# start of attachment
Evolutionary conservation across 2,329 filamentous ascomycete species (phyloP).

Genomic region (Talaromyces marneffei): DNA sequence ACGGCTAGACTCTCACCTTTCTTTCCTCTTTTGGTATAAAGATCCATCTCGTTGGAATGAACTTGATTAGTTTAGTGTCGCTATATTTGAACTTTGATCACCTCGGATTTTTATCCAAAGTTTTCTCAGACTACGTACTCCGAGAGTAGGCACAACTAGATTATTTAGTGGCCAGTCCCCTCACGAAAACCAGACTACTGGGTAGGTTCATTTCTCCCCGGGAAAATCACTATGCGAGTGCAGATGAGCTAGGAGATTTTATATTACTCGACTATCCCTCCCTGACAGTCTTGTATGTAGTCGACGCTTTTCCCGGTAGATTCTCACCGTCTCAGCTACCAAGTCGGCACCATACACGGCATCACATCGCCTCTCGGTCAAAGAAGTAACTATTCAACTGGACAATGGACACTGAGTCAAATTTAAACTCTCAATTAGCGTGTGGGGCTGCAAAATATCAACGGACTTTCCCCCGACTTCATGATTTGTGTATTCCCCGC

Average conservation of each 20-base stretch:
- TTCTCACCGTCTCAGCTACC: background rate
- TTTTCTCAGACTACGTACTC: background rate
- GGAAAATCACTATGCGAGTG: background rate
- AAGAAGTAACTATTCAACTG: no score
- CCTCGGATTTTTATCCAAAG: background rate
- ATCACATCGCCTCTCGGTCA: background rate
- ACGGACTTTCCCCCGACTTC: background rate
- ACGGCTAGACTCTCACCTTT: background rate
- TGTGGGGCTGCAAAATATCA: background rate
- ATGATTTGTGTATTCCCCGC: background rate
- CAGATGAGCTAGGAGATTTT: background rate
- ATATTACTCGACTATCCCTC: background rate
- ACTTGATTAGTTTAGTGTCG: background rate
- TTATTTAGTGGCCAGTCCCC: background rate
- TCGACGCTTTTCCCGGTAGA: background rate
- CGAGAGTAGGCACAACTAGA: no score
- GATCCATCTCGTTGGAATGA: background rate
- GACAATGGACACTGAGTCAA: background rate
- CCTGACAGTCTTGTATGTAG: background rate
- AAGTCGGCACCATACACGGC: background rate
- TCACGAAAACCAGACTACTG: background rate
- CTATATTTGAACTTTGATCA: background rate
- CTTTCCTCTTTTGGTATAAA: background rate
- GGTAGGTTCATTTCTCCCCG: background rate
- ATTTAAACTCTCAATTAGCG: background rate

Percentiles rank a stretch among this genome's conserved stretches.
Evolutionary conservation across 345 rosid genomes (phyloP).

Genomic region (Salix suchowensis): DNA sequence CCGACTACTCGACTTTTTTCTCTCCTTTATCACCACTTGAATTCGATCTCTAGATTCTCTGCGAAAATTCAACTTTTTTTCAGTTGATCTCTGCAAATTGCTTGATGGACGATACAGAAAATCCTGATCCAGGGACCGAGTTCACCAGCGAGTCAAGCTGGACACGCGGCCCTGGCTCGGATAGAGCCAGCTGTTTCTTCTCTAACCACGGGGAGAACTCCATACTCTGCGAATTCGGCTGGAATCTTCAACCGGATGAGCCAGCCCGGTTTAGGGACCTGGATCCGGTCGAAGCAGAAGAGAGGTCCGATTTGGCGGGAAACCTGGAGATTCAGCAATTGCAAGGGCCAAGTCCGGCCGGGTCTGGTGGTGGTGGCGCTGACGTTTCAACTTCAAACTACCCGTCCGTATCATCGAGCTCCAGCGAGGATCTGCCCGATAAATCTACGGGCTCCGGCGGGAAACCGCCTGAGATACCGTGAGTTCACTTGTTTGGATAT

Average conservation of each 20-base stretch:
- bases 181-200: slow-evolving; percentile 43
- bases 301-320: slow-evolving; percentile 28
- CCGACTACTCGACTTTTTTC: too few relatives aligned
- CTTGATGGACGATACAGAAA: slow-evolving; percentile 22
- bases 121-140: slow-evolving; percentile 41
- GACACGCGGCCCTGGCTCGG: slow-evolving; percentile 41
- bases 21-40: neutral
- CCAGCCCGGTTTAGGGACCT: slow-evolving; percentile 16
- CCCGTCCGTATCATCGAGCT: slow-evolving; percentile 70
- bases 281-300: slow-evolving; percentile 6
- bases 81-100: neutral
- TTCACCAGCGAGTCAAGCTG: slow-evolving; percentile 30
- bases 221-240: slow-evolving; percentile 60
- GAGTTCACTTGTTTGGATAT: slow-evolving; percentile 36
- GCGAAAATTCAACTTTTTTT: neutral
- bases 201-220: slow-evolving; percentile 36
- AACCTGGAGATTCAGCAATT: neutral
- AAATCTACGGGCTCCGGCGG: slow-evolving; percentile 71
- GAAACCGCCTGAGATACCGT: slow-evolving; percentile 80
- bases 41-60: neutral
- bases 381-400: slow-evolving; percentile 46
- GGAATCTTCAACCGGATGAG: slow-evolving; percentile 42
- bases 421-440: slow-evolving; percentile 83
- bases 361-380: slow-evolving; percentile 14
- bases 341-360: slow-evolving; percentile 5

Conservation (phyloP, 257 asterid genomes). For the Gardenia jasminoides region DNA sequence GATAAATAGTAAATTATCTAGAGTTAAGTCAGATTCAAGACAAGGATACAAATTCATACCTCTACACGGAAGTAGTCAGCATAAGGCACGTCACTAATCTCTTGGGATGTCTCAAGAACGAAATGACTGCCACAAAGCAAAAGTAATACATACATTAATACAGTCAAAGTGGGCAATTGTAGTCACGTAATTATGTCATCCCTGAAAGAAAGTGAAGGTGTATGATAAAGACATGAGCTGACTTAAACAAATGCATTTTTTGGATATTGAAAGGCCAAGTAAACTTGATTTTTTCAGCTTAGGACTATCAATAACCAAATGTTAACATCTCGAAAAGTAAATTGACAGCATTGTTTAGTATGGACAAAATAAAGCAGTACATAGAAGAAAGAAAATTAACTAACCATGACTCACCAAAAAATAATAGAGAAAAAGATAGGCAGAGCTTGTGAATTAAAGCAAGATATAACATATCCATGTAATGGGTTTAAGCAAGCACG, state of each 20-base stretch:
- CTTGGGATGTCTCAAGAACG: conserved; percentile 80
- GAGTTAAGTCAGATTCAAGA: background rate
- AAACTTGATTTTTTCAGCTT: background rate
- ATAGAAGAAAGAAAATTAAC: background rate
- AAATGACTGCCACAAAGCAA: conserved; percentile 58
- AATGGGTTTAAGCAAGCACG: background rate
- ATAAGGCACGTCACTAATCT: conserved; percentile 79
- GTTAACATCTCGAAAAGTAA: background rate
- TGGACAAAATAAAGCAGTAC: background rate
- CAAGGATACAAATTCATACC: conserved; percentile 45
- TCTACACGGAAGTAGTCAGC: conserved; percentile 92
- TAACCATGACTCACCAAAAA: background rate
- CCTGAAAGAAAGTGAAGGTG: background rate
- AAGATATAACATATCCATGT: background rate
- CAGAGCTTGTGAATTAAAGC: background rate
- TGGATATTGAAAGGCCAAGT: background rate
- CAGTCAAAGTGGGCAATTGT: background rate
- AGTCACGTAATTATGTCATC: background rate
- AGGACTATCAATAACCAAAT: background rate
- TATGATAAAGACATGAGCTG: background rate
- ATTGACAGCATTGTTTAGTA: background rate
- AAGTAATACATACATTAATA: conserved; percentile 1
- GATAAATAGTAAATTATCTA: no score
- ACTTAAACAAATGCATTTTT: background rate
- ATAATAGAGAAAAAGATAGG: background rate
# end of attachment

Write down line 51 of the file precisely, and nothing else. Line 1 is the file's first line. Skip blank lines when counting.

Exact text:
- GAAACCGCCTGAGATACCGT: slow-evolving; percentile 80